At the age of seventeen, with nothing but the clothes on her back and an ambitious desire to create a new life for herself, my Mother made the decision to sail alone from Vietnam to the United States. After the Vietnam War, my Mother’s homeland was left in ashes, so her decision to begin a new life in the land of endless opportunities excited her more than anything. This was her chance for a fresh start. The moment she stepped onto American soil, my Mother instantaneously knew she made the right decision to leave her homeland behind and pursue a better life for herself and future generations here in America. However, she did not anticipate losing the one thing that most defined her back in Vietnam: her voice. My Mother spent her initial years after immigrating to America constantly crying because she could not understand the people around her and vice versa. She felt alone and silenced, like her voice did not matter because it could not be understood.
I fear I will feel the same in the coming months.
This fall quarter, I will be setting sail for the adventure of a lifetime through the study abroad program, Semester at Sea. Along with 600 other students, I will be living on a cruise ship and visiting a total of twelve different countries, including Iceland, Germany, Spain, Ghana, South Africa, Mauritius, Burma, India, China, Japan, Vietnam, and ending back in America in Hawaii and California. I am more than ecstatic to have the opportunity to be exposed to the various cultures of the world. More importantly, I am looking forward to further developing my identity as a woman.
Being a woman in America, especially during this time, is empowering. Here, it is not unusual for women to have access to higher education or obtain stable jobs to raise their own families. We have the decision to be stay-at-home moms or be CEOs of large corporate companies. Although we are constantly questioned about our ability to hold such strong positions in society, at the end of the day, we are rightfully given the opportunity to do so. However, women in other countries are not given this right. For example, when applying for my Indian visa, I was asked to provide either my husband’s contact information and, if I were single, to provide my father’s contact information instead. Shocked, I realized that women are not women without their male counterparts in other countries.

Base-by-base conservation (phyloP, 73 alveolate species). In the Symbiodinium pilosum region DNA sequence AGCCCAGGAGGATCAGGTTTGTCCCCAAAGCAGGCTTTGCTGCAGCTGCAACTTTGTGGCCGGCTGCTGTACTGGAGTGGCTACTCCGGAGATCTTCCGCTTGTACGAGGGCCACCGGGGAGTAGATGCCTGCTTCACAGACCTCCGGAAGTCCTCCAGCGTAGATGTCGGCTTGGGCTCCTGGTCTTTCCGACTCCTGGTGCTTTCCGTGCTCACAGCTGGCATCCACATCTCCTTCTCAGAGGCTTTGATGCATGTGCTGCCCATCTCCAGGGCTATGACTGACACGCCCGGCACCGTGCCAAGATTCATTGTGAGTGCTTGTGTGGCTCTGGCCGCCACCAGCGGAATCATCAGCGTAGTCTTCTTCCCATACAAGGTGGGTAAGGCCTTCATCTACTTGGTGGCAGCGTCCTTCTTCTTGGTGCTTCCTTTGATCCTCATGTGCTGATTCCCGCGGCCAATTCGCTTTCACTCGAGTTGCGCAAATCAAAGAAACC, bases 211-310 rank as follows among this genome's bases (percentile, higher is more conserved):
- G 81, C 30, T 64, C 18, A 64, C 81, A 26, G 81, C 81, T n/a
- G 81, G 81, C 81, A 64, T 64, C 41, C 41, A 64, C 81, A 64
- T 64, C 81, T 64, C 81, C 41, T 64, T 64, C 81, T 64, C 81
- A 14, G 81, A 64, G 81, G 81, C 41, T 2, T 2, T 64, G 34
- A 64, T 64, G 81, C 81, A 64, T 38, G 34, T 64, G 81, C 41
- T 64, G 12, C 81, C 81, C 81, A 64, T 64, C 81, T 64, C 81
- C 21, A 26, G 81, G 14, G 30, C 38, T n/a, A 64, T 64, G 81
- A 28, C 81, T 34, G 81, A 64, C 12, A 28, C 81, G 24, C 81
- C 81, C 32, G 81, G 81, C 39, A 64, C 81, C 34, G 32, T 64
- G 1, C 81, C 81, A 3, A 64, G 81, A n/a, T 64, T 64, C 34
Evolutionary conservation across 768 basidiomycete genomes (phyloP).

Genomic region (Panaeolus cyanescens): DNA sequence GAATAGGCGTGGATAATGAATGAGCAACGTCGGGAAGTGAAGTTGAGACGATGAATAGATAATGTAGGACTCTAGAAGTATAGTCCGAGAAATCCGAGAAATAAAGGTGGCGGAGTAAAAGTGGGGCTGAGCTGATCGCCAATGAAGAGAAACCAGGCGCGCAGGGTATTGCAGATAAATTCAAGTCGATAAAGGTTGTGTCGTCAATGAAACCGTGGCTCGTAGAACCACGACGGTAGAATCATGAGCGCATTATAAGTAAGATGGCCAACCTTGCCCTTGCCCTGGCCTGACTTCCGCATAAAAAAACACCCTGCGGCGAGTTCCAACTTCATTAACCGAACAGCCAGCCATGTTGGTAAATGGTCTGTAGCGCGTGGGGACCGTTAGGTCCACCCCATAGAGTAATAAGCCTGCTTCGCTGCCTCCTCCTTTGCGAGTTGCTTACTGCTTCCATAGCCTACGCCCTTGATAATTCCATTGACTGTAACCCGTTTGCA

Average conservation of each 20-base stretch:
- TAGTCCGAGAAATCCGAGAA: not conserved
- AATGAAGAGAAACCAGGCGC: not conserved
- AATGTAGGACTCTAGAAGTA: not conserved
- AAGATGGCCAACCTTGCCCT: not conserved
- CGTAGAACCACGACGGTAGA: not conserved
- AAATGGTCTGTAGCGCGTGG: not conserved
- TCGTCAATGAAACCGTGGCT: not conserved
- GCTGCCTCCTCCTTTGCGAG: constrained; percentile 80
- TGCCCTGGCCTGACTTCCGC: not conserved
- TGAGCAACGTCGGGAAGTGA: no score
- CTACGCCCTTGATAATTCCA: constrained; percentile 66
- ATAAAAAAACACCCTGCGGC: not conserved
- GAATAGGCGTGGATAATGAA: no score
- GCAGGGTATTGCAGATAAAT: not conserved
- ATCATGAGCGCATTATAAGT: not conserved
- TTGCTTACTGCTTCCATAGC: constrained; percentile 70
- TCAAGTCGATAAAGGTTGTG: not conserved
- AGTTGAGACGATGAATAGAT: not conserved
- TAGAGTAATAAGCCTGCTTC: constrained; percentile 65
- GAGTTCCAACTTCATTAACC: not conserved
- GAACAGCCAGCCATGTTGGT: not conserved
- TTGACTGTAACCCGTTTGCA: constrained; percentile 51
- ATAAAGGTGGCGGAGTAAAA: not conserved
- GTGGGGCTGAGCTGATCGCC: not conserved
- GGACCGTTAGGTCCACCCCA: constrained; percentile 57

As an American woman, I never had to think twice about being my own person. I have never thought of my identity as being based on the men in my life. It is surprising that women in countries like India have to live in the shadows of men and find their restricted identities through their husbands and fathers. Fortunately, I am given the incredible opportunity to travel the world as an independent and ambitious woman, free to discover the world and myself in the process. But how will I react when I see these women who I currently think are being oppressed? Women who cannot even choose which clothes to wear let alone who they marry? Am I being blinded by my American upbringing that I am so quick to judge women of other cultures as oppressed simply because they do not have the same rights as I do? And so I ask myself this question: Will my outlook on being a woman in America change for the better or worse after my trip?
I am afraid my voice will be silenced on my upcoming voyage because my current voice is based on my American values. My right to free speech is protected in the First Amendment, but what will happen when I am not given the same right to do so in the various countries I will be visiting? I fear that I will not be allowed to fully express how I genuinely feel in each country because it is against the law or norm. I rely solely on my right to free speech to develop the voice I have as a woman in our society today. To me, the most dangerous thing a woman can be is silent, so how will I feel when I see women of other cultures having to subserviently follow their male counterparts and I cannot speak up for them? What if I lose my voice because I cannot exercise it and help out my fellow women?
Nonetheless, I plan to travel with open ears and an accepting heart. I will continue to use my voice when it is possible while simultaneously divulging myself in the cultures of each country I am visiting. I want to first-handedly experience what it is like to be a woman of various cultures. I will continue to write about the women I encounter throughout my trip and how they affect my voice, and my view on being a woman in America.